It was the French who showed Americans how to carry out successful retaliatory air strikes in Lebanon. When U.S. Navy ships requested port visits in Italy and Spain in the early 1980s, both countries denied those requests on the grounds that our State Department had given insufficient notice; meanwhile, the French bent over backward to welcome U.S. warships.
During numerous extended port visits to the French Riviera, I always found French citizens and France’s navy to be cordial hosts.
On one occasion, my ship’s captain presented a wreath honoring French World War II dead in a village. A World War II survivor delivered a tearful speech thanking Americans for having liberated France and lamented that some young Frenchman tend to forget that.
In Paris, I never encountered the proverbially rude waiters. In our first Gulf War, France fought beside American forces to liberate Kuwait. After September 11, the French military supported our liberation and ongoing rebuilding of Afghanistan. Mr. Chesnoff and your reviewer chose to overlook those facts.
I do not wish to suggest that France and the United States always see eye-to-eye. Both sides do what they perceive to be in their national interest. That explains the reprehensible behavior of the French in the oil-for-food scandal (in which the Germans were just as guilty).
Fortunately, on most occasions, our oldest ally is on our side. A July story in The Washington Post describes how the French intelligence service works more closely with the CIA than any other ally. Ironically, when the socialists govern France, our relationship is better than when the less socialist Gaullists (I hesitate to call them conservatives) rule; the latter is the case today.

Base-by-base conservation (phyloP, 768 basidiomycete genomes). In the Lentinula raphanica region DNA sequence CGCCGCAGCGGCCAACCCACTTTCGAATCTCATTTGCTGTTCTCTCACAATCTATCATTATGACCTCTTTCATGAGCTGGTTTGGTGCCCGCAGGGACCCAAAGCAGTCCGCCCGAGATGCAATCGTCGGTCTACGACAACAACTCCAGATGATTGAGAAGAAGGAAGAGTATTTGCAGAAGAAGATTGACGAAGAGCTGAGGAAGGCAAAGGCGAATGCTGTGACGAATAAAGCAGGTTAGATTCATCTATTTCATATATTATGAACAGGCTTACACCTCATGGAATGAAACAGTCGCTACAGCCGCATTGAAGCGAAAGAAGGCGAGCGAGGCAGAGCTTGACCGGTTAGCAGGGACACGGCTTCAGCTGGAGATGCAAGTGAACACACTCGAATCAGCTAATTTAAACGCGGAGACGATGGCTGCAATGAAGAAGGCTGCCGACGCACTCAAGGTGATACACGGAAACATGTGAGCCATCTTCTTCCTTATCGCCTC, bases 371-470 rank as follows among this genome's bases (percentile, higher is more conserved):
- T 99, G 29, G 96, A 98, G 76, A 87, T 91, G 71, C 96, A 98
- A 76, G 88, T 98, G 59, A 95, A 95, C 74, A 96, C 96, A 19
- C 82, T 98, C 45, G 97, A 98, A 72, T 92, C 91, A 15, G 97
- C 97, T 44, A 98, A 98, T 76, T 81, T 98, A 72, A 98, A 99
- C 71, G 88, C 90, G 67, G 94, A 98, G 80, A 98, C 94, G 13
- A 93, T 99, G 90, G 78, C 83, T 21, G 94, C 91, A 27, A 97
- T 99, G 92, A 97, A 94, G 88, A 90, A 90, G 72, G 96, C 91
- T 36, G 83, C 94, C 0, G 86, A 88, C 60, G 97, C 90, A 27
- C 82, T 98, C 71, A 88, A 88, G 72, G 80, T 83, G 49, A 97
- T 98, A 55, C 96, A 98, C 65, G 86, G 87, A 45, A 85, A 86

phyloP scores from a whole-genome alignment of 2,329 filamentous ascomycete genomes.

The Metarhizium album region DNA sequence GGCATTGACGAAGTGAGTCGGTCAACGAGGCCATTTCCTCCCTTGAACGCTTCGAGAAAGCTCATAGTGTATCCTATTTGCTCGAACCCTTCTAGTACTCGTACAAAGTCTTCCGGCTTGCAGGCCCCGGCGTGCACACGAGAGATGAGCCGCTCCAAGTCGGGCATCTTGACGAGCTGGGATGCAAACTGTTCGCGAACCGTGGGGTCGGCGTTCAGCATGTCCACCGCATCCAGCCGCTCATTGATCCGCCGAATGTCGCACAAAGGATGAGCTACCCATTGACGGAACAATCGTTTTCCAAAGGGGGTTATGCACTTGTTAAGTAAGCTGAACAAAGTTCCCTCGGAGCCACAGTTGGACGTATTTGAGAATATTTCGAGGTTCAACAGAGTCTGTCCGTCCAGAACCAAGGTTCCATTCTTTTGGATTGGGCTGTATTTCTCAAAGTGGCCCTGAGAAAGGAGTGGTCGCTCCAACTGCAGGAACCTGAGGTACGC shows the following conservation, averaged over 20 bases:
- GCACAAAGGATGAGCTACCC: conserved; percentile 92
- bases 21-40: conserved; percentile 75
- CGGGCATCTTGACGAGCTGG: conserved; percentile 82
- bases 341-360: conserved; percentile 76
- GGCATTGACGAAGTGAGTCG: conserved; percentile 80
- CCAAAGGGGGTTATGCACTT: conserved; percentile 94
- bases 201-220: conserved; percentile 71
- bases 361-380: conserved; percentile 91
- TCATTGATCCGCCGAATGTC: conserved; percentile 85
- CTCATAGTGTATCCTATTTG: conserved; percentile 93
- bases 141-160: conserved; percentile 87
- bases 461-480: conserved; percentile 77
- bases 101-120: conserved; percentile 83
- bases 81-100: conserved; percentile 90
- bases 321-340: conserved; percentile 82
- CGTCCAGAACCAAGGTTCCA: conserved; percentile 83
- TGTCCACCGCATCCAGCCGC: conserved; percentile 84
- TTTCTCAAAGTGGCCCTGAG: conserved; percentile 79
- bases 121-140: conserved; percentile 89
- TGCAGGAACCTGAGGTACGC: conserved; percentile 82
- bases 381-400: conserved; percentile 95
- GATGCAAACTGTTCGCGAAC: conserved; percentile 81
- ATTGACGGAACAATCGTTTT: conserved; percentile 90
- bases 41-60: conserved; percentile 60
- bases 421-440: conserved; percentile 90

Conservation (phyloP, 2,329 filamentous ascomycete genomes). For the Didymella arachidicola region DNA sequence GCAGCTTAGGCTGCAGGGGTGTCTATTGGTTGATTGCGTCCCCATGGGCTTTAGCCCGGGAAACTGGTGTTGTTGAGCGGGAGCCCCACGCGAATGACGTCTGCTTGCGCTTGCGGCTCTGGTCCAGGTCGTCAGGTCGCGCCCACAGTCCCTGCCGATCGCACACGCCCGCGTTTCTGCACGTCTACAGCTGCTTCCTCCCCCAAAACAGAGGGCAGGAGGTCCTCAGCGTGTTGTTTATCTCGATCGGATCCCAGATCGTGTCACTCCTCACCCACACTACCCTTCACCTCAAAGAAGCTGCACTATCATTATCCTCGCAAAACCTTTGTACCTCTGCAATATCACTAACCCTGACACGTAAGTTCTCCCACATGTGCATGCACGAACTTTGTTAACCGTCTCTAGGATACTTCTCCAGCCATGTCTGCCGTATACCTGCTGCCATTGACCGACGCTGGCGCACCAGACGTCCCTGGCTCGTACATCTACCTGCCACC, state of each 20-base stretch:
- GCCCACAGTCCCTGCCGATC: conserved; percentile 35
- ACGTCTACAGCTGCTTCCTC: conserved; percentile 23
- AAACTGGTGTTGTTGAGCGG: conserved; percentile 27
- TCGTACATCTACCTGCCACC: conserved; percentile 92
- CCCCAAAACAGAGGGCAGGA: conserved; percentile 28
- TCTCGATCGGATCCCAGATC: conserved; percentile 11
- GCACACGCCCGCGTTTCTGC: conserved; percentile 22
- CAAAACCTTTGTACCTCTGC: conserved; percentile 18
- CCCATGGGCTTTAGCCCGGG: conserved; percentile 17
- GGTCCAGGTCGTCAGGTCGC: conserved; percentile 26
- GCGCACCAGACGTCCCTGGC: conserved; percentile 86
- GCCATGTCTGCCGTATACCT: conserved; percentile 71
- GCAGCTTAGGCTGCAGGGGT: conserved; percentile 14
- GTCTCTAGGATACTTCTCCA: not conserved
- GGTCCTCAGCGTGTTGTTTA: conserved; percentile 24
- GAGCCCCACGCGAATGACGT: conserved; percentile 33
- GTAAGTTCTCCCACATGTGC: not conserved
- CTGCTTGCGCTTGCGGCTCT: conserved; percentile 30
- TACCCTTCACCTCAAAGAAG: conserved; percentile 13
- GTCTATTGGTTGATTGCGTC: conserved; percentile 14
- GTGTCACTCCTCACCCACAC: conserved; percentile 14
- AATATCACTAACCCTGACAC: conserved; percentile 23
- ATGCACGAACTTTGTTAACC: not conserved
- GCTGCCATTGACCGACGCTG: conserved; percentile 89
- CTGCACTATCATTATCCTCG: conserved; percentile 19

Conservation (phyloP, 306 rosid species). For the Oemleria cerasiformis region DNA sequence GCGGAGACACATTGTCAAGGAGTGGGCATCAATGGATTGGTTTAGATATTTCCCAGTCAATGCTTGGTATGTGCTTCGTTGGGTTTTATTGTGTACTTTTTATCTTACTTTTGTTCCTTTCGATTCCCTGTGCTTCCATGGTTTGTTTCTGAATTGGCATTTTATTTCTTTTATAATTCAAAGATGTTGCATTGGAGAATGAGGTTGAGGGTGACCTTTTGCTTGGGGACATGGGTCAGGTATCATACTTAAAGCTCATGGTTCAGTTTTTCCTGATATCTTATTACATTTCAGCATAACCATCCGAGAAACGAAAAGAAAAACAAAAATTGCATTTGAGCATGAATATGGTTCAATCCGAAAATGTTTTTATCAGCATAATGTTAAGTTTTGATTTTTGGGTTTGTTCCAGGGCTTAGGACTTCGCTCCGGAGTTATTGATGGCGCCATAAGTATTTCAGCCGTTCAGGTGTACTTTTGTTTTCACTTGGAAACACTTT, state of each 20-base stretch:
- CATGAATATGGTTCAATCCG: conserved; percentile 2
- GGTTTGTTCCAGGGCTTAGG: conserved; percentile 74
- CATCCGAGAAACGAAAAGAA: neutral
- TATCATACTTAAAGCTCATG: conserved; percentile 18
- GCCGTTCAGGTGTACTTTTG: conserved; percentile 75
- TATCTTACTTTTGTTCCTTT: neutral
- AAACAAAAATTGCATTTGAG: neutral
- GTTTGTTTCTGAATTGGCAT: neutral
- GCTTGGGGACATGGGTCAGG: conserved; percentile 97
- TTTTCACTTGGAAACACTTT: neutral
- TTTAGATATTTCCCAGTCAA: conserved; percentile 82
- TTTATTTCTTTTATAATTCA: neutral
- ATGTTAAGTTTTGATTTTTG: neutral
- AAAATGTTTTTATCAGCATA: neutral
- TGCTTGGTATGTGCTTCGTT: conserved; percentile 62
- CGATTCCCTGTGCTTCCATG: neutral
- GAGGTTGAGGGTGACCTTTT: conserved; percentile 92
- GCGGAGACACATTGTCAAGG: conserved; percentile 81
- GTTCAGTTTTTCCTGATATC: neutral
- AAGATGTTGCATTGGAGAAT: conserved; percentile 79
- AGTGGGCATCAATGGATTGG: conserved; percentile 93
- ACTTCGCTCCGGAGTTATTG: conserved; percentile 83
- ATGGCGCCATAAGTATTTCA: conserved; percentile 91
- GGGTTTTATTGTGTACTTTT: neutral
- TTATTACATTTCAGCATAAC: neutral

The battle over battleships
James G. Zumwalt, writing about battleships and the DD(X) destroyer (“Dread not the DD(X),” Commentary, Thursday), evidently did not know that his renowned father, Adm. Elmo R. Zumwalt Jr, while heading the Navy, blocked efforts to get rid of reserve battleships.
I am sure he would be appalled at the present Navy’s so-far-successful campaign to persuade Congress to have our two reserve battleships turned into museums. In fact, as a Marine, James Zumwalt should be appalled that this will, for the foreseeable future, leave the Marines with no naval surface fire support (NSFS), essential to saving lives in littoral conflicts. Not only does this Navy action have no national defense justification, it disregards Public Law 104-106, which mandates keeping those two ships in reserve.
A strong case can be made that in the Vietnam War, the same baseless Navy bias against battleships now echoed by Mr. Zumwalt needlessly cost thousands of American lives. Without NSFS, history will repeat itself. Those who would turn the battleships into museums should ponder the probable tragic consequences of their actions. (For a refutation of the Navy’s arguments, see www.usnfsa.org.)